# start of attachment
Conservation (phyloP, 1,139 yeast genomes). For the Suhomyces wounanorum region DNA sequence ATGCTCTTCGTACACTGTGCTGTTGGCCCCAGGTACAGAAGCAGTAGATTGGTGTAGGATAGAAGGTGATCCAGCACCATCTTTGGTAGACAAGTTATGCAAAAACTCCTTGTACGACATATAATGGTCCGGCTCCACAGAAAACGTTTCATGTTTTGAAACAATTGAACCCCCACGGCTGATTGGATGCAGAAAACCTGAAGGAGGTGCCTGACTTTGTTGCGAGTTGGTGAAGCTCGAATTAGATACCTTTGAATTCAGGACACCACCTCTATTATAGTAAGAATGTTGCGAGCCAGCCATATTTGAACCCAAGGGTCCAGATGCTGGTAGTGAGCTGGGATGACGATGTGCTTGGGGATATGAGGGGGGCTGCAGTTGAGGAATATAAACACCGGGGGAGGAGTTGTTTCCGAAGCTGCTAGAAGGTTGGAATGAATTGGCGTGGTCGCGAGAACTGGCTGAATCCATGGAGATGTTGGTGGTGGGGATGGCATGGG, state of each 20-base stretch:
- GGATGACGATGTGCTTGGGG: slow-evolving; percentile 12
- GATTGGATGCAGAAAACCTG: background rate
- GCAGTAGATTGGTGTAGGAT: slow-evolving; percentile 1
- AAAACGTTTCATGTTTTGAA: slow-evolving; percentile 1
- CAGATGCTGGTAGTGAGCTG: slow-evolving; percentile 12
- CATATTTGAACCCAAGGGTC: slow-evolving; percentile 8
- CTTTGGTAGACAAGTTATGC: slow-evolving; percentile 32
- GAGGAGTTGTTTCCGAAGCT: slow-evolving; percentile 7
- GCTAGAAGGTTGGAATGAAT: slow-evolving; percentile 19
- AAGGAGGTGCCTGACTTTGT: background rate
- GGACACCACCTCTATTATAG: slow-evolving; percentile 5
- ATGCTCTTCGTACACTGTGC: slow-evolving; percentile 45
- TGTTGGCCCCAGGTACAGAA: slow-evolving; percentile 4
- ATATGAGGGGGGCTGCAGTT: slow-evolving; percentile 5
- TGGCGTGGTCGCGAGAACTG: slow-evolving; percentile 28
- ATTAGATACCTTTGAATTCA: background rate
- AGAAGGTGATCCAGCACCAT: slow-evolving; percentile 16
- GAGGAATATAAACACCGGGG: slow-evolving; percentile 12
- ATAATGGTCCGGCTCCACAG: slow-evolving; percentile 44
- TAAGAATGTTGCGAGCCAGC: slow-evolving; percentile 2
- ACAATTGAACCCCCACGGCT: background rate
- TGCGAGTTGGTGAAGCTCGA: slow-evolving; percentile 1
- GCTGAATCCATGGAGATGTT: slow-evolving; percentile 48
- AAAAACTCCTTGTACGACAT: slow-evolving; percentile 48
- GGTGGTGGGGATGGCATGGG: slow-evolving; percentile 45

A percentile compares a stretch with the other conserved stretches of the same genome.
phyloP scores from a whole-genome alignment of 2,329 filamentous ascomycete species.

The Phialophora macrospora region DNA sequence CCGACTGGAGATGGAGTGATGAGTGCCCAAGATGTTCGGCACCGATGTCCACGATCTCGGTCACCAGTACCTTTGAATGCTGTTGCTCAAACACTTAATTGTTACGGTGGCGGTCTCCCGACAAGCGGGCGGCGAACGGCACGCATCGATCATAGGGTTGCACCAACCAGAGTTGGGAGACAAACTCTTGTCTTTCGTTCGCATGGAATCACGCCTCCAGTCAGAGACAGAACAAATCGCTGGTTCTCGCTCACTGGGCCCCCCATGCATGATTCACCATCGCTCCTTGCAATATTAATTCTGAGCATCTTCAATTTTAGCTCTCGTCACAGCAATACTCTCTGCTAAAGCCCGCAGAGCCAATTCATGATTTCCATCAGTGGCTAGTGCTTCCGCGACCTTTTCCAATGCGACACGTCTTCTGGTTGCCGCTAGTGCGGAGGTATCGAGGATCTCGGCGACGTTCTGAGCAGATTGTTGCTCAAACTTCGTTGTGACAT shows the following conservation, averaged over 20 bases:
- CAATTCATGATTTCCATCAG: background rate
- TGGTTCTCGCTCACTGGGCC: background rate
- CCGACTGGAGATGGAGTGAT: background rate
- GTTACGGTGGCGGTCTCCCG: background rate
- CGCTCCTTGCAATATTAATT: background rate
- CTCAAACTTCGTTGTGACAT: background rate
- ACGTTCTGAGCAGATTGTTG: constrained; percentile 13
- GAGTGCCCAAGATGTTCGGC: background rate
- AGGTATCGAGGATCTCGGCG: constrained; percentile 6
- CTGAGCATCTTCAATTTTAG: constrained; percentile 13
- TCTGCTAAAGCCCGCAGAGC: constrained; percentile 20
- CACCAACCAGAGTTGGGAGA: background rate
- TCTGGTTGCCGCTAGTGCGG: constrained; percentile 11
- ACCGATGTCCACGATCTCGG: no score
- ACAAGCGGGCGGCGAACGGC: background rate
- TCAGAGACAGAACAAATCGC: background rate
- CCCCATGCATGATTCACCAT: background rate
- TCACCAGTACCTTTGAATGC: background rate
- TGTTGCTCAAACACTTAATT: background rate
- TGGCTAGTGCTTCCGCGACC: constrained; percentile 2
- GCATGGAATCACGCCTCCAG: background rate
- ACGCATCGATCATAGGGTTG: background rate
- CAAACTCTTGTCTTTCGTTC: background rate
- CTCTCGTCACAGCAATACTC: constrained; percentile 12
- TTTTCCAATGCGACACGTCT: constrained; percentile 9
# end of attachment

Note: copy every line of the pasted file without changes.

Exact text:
Conservation (phyloP, 1,139 yeast genomes). For the Suhomyces wounanorum region DNA sequence ATGCTCTTCGTACACTGTGCTGTTGGCCCCAGGTACAGAAGCAGTAGATTGGTGTAGGATAGAAGGTGATCCAGCACCATCTTTGGTAGACAAGTTATGCAAAAACTCCTTGTACGACATATAATGGTCCGGCTCCACAGAAAACGTTTCATGTTTTGAAACAATTGAACCCCCACGGCTGATTGGATGCAGAAAACCTGAAGGAGGTGCCTGACTTTGTTGCGAGTTGGTGAAGCTCGAATTAGATACCTTTGAATTCAGGACACCACCTCTATTATAGTAAGAATGTTGCGAGCCAGCCATATTTGAACCCAAGGGTCCAGATGCTGGTAGTGAGCTGGGATGACGATGTGCTTGGGGATATGAGGGGGGCTGCAGTTGAGGAATATAAACACCGGGGGAGGAGTTGTTTCCGAAGCTGCTAGAAGGTTGGAATGAATTGGCGTGGTCGCGAGAACTGGCTGAATCCATGGAGATGTTGGTGGTGGGGATGGCATGGG, state of each 20-base stretch:
- GGATGACGATGTGCTTGGGG: slow-evolving; percentile 12
- GATTGGATGCAGAAAACCTG: background rate
- GCAGTAGATTGGTGTAGGAT: slow-evolving; percentile 1
- AAAACGTTTCATGTTTTGAA: slow-evolving; percentile 1
- CAGATGCTGGTAGTGAGCTG: slow-evolving; percentile 12
- CATATTTGAACCCAAGGGTC: slow-evolving; percentile 8
- CTTTGGTAGACAAGTTATGC: slow-evolving; percentile 32
- GAGGAGTTGTTTCCGAAGCT: slow-evolving; percentile 7
- GCTAGAAGGTTGGAATGAAT: slow-evolving; percentile 19
- AAGGAGGTGCCTGACTTTGT: background rate
- GGACACCACCTCTATTATAG: slow-evolving; percentile 5
- ATGCTCTTCGTACACTGTGC: slow-evolving; percentile 45
- TGTTGGCCCCAGGTACAGAA: slow-evolving; percentile 4
- ATATGAGGGGGGCTGCAGTT: slow-evolving; percentile 5
- TGGCGTGGTCGCGAGAACTG: slow-evolving; percentile 28
- ATTAGATACCTTTGAATTCA: background rate
- AGAAGGTGATCCAGCACCAT: slow-evolving; percentile 16
- GAGGAATATAAACACCGGGG: slow-evolving; percentile 12
- ATAATGGTCCGGCTCCACAG: slow-evolving; percentile 44
- TAAGAATGTTGCGAGCCAGC: slow-evolving; percentile 2
- ACAATTGAACCCCCACGGCT: background rate
- TGCGAGTTGGTGAAGCTCGA: slow-evolving; percentile 1
- GCTGAATCCATGGAGATGTT: slow-evolving; percentile 48
- AAAAACTCCTTGTACGACAT: slow-evolving; percentile 48
- GGTGGTGGGGATGGCATGGG: slow-evolving; percentile 45

A percentile compares a stretch with the other conserved stretches of the same genome.
phyloP scores from a whole-genome alignment of 2,329 filamentous ascomycete species.

The Phialophora macrospora region DNA sequence CCGACTGGAGATGGAGTGATGAGTGCCCAAGATGTTCGGCACCGATGTCCACGATCTCGGTCACCAGTACCTTTGAATGCTGTTGCTCAAACACTTAATTGTTACGGTGGCGGTCTCCCGACAAGCGGGCGGCGAACGGCACGCATCGATCATAGGGTTGCACCAACCAGAGTTGGGAGACAAACTCTTGTCTTTCGTTCGCATGGAATCACGCCTCCAGTCAGAGACAGAACAAATCGCTGGTTCTCGCTCACTGGGCCCCCCATGCATGATTCACCATCGCTCCTTGCAATATTAATTCTGAGCATCTTCAATTTTAGCTCTCGTCACAGCAATACTCTCTGCTAAAGCCCGCAGAGCCAATTCATGATTTCCATCAGTGGCTAGTGCTTCCGCGACCTTTTCCAATGCGACACGTCTTCTGGTTGCCGCTAGTGCGGAGGTATCGAGGATCTCGGCGACGTTCTGAGCAGATTGTTGCTCAAACTTCGTTGTGACAT shows the following conservation, averaged over 20 bases:
- CAATTCATGATTTCCATCAG: background rate
- TGGTTCTCGCTCACTGGGCC: background rate
- CCGACTGGAGATGGAGTGAT: background rate
- GTTACGGTGGCGGTCTCCCG: background rate
- CGCTCCTTGCAATATTAATT: background rate
- CTCAAACTTCGTTGTGACAT: background rate
- ACGTTCTGAGCAGATTGTTG: constrained; percentile 13
- GAGTGCCCAAGATGTTCGGC: background rate
- AGGTATCGAGGATCTCGGCG: constrained; percentile 6
- CTGAGCATCTTCAATTTTAG: constrained; percentile 13
- TCTGCTAAAGCCCGCAGAGC: constrained; percentile 20
- CACCAACCAGAGTTGGGAGA: background rate
- TCTGGTTGCCGCTAGTGCGG: constrained; percentile 11
- ACCGATGTCCACGATCTCGG: no score
- ACAAGCGGGCGGCGAACGGC: background rate
- TCAGAGACAGAACAAATCGC: background rate
- CCCCATGCATGATTCACCAT: background rate
- TCACCAGTACCTTTGAATGC: background rate
- TGTTGCTCAAACACTTAATT: background rate
- TGGCTAGTGCTTCCGCGACC: constrained; percentile 2
- GCATGGAATCACGCCTCCAG: background rate
- ACGCATCGATCATAGGGTTG: background rate
- CAAACTCTTGTCTTTCGTTC: background rate
- CTCTCGTCACAGCAATACTC: constrained; percentile 12
- TTTTCCAATGCGACACGTCT: constrained; percentile 9